Making a Musical

Audrey Zielenbach is the Artistic Assistant at Gulfshore Playhouse.

My Fair Lady, in many respects, is an underrated masterpiece. The two men responsible for this musical, Alan Jay Lerner and Frederick Loewe, are often overshadowed by their contemporaries and two of musical theatre’s most famous names: Oscar Hammerstein and Richard Rodgers. However, Lerner and Loewe were able to accomplish something that Rodgers and Hammerstein attempted but ultimately failed: adapting George Bernard Shaw’s play Pygmalion into a musical.

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Julie Andrews, Rex Harrison, Alan Jay Lerner, and Frederick Loewe

The project was so difficult that Lerner and Loewe actually abandoned it for two whole years before agreeing to attempt it again and thank goodness they did. They managed to create a unique and standout musical, loaded with the brilliance and the commentary of Shaw’s original work with the added joy of musical numbers that are now some of theatre’s most recognizable tunes. The original Broadway production of My Fair Lady won 6 Tony awards and ran for 6 years which at that time was the longest running Broadway show ever.

The genius of My Fair Lady is not something I truly appreciated until re-reading the script last year in anticipation of putting on this production. I had seen the movie when I was quite young, then was in the chorus of a community theatre production when I was 14 and then never truly revisited until this past year when we decided to include it in our 16-17 season.

Although rehearsals didn’t begin until a couple of weeks ago, our process with My Fair Lady began last spring. We were told that a 10-person version of My Fair Lady had been produced in the early 2000s but there was no published record of how that production had operated. What you’ll see on the Gulfshore Playhouse stage is truly unique in that (unless by pure coincidence) this version of My Fair Lady has never been seen before. Our process involved creating a large spreadsheet that accounted for every character present and every line spoken and then figuring out how all of these characters could manifest with 10 actors on stage. Everything fell into place eventually and we managed to configure so that not a line, character, song, or dance number has been lost. It looked good on paper but there was still the challenge of how it would come together on stage. When we began to rope a talented design team into place and began to cast actors, it was like seeing words walk off the page and become reality. Our genius costume designer, Lauren Gaston, had the task of figuring out how one person would go from a lower-class cockney to maid to queen back to cockney with little time in between. Our wonderful set designer, David Arsenault, has designed a gloriously Edwardian set that transports us to each location we visit in London, enhanced by Jimmy Lawlor’s lighting design and Jack O’Brien’s sound design. We are so excited to work with these consummate professionals who were willing to jump down the rabbit hole with us.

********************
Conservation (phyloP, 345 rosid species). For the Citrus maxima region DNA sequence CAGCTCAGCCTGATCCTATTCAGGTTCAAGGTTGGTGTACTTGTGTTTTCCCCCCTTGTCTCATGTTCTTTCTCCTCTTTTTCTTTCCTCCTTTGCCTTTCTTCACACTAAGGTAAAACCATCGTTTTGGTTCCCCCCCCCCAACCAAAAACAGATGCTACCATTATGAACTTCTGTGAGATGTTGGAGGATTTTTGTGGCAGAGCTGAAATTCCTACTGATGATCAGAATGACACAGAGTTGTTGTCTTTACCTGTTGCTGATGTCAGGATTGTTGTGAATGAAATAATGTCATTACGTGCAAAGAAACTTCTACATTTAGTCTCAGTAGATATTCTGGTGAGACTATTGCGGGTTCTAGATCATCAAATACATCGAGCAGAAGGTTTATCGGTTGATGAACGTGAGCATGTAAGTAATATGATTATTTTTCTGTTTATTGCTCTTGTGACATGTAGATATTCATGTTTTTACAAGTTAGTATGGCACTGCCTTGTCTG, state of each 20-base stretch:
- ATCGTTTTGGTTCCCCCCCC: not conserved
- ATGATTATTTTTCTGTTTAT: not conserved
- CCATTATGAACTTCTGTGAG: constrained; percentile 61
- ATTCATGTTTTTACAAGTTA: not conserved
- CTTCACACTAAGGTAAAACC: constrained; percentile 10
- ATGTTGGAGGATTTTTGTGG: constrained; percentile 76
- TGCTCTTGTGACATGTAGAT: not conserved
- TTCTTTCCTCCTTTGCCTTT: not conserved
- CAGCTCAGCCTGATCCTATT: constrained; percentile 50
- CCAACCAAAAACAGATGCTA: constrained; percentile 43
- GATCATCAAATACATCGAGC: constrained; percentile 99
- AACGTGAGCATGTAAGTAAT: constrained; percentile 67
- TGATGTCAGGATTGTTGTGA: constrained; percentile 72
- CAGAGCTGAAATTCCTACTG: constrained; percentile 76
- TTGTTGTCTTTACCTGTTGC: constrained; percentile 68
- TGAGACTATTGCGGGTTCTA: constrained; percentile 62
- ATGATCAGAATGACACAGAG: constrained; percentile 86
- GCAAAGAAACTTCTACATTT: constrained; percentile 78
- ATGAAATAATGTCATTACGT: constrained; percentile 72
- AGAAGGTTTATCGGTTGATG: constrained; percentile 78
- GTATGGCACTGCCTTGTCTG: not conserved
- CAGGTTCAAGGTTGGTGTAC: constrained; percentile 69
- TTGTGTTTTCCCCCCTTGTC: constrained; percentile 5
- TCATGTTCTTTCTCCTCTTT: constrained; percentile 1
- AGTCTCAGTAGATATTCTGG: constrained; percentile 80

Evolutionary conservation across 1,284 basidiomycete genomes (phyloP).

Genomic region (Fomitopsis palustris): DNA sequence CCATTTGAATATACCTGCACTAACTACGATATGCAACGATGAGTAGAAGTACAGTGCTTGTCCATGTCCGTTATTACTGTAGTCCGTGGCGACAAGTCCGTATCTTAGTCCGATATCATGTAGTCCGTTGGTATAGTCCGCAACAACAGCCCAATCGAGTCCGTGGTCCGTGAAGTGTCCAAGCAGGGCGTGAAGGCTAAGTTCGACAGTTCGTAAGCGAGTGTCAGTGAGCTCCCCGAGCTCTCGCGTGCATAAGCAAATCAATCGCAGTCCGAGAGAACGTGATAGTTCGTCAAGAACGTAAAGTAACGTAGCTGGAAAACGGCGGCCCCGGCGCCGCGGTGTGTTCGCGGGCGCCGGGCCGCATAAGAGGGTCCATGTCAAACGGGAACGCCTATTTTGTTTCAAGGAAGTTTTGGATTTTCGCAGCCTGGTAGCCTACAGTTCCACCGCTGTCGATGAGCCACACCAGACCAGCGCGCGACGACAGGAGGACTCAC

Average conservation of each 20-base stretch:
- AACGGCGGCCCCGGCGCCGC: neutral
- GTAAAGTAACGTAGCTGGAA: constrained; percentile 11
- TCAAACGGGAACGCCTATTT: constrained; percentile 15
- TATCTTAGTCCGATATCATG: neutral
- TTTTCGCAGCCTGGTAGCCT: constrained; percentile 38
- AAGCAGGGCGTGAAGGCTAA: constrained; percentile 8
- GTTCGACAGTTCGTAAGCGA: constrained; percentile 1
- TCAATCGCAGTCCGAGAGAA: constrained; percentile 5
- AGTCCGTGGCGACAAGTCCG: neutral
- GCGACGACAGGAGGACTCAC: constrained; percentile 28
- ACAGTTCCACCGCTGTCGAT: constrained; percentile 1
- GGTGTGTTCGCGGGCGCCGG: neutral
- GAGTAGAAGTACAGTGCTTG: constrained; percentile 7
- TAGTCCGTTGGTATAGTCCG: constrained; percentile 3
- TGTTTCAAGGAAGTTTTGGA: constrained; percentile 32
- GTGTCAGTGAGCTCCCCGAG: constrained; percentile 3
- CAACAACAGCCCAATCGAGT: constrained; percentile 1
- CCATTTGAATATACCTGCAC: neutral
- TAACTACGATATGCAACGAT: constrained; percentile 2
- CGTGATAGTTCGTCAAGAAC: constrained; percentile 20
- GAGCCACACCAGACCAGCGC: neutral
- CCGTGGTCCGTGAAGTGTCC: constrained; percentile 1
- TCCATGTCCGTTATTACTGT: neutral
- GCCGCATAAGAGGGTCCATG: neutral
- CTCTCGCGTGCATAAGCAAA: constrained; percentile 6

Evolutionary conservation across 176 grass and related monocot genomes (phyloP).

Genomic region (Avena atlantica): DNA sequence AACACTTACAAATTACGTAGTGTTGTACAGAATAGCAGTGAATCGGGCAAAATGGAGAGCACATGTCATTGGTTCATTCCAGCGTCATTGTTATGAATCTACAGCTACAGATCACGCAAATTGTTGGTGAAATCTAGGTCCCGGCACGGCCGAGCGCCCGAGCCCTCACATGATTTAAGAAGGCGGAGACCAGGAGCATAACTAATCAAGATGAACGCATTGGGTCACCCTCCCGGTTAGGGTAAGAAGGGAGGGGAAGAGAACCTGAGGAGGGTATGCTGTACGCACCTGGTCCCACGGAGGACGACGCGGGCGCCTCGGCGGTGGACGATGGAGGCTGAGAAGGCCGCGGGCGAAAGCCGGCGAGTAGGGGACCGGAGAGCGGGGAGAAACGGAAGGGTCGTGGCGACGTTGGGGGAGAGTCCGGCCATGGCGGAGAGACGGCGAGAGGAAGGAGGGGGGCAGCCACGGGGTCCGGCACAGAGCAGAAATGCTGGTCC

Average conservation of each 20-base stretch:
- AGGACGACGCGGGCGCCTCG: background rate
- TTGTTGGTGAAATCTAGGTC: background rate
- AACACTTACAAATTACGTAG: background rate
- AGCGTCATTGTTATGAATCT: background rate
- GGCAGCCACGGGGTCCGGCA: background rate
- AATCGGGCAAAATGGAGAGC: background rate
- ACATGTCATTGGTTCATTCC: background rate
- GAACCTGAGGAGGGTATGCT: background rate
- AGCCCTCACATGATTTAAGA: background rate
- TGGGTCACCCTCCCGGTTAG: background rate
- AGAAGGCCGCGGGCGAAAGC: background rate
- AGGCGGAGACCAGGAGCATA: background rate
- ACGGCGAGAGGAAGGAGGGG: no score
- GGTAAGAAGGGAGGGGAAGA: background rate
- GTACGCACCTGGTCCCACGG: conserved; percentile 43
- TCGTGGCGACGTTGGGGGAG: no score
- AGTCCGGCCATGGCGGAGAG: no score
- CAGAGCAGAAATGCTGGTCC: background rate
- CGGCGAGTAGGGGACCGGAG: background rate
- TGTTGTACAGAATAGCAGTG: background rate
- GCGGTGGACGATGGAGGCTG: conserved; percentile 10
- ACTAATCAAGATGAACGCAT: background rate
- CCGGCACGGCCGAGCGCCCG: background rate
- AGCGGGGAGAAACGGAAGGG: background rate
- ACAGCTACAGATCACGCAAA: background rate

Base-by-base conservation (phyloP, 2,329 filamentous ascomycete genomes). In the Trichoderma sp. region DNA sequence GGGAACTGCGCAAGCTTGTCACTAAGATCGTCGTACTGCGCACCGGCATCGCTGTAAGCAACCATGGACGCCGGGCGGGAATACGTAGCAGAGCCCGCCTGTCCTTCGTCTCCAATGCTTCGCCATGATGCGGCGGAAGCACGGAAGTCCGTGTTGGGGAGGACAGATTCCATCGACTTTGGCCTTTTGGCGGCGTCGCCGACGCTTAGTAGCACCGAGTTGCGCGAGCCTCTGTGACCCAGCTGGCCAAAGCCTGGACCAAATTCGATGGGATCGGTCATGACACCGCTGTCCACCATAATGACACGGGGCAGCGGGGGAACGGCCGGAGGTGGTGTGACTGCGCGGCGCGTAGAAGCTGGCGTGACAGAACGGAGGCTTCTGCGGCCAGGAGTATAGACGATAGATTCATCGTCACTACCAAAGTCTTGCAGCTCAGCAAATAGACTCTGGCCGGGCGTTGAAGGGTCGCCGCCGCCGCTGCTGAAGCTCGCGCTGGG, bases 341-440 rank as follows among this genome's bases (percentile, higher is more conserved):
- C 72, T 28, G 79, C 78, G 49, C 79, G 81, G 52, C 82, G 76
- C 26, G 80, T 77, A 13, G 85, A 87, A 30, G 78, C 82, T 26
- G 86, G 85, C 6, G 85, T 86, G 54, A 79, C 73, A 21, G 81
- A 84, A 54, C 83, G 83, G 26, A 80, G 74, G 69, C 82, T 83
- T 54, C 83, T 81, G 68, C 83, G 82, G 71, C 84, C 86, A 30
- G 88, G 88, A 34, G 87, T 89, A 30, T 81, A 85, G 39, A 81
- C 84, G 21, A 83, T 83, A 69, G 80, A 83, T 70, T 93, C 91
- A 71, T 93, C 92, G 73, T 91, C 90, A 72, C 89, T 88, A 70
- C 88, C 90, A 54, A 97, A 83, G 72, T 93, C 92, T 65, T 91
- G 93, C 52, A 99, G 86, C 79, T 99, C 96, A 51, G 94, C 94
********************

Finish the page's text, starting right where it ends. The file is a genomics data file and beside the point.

I have had the immense pleasure of watching rehearsals these past couple weeks. All of these actors, some of whom are taking on many roles, are unbelievably talented. Looking at it on paper for so long didn’t prepare me for the awesome dance numbers, choreographed by Adam Cates, and the songs that lack for nothing vocally thanks to Music Director Matt Aument and the singing voices of the marvelous cast. But also the text itself has had a breath of new life in the hands of such wonderful actors and of course Kristen Coury, the fearless captain of the ship. Getting to be a part of something so special has been such an honor and I am so excited to share it with you. This production is theatre magic of the highest degree.

In the spirit of Henry Higgins, Lerner and Loewe stubbornly refused to give up on this masterpiece and I, for one, am very grateful for that and after witnessing this production, I hope that you feel the same way.

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